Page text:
Facebook, despite its shaky footing with Wall Street and the so-so introduction of its mobile initiative, Facebook Home, may have outdone analyst expectations with its financial performance.
Revenue, compared to the same quarter of last year, grew 38 percent to $1.46 billion in Q1 2013, and its Daily Active Users (DAUs) in March 2013 grew 26 percent year-over-year to 665 million users. Monthly Active Users (MAU) saw similar growth with a boost to 1.11 billion users. With mobile paraded by CEO Mark Zuckerberg as Facebook’s saving grace, mobile MAUs grew 54 percent year-over-year to 751 million as of March 31, 2013.
If there are any worries about Facebook bleeding users, as The Guardian attempted to point out, it’s at least not hurting from it yet.
Revenue from advertising amounted to $1.25 billion, which is approximately 85 percent of Facebook’s total revenue. With new ad products like Facebook Exchange ads surfacing inside of user’s News Feeds, and mobile app ad installs, Facebook’s ad revenue growth year-over-year (43 percent) is nothing to balk at. And to circle back to how Facebook is performing on mobile, 30 percent of its ad revenue – approximately $375 million and up from 23 percent in Q4 2012 – was generated from mobile ads alone.
The highlight of the quarter are mobile app install ads, and to put its successes so far into perspective, Facebook COO Sheryl Sandberg said that 3,800 developers garnered 25 million downloads from these ads. Apparently Facebook Exchange is meeting Facebook’s expectations so far. Sandberg added that AdRoll “reallocated” 63 percent of its total impressions to Facebook.
Engagement on Facebook, despite the fact that you’d think users are fed up with Facebook’s constant changes and new ad products, received an accolade as well. If you look closely at the MAUs and DAUs data, it’s not hard to see that more people are spending more time on Facebook compared to last year – which is likely why Facebook’s ad revenue has been fairing well so far.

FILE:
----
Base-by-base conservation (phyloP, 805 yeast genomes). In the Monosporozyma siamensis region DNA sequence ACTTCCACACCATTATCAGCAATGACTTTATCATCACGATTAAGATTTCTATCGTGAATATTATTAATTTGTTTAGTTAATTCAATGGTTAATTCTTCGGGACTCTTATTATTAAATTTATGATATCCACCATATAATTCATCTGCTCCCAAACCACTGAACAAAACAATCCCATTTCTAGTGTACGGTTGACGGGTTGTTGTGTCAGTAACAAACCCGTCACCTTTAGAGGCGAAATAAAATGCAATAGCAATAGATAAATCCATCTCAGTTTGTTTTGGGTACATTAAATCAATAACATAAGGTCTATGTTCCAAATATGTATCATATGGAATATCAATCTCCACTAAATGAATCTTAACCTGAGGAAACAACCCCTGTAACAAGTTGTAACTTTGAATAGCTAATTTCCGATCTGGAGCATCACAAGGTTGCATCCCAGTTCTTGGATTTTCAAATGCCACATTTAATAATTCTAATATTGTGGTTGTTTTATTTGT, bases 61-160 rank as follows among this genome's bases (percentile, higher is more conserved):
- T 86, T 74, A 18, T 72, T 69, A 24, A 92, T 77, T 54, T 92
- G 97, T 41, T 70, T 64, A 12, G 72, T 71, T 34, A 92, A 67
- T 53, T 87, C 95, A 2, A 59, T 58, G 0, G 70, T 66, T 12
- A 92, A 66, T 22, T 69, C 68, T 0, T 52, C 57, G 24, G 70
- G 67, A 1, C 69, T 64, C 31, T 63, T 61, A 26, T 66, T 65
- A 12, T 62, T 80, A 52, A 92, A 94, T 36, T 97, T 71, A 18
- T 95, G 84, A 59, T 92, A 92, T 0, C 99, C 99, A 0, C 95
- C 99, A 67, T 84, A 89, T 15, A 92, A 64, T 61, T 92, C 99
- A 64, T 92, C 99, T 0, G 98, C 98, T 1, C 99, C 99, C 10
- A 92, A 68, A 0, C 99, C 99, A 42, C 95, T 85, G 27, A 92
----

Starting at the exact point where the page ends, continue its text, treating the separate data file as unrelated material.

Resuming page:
In fact during the call, Zuckerberg made the point that while the quality of social ads is what Facebook is focusing on, the company’s aim is to make it so that “everywhere someone is consuming content (on Facebook), the business model goes along with it.” In other words, Facebook says its data doesn’t indicate that users are fed up with ads.
Although Facebook just barely beat Wall Street expectations this quarter – analysts predicted Facebook would rake in $1.44 billion – the social network fell short on profits. Analysts figured the adjusted earnings per share to be $0.13 cents, while the actual earnings per share at $0.12 hasn’t really budged since Q1 2012.
At the time of this writing, Facebook shares are trading at $27.43 per share after hours, down from today’s opening price of $27.85.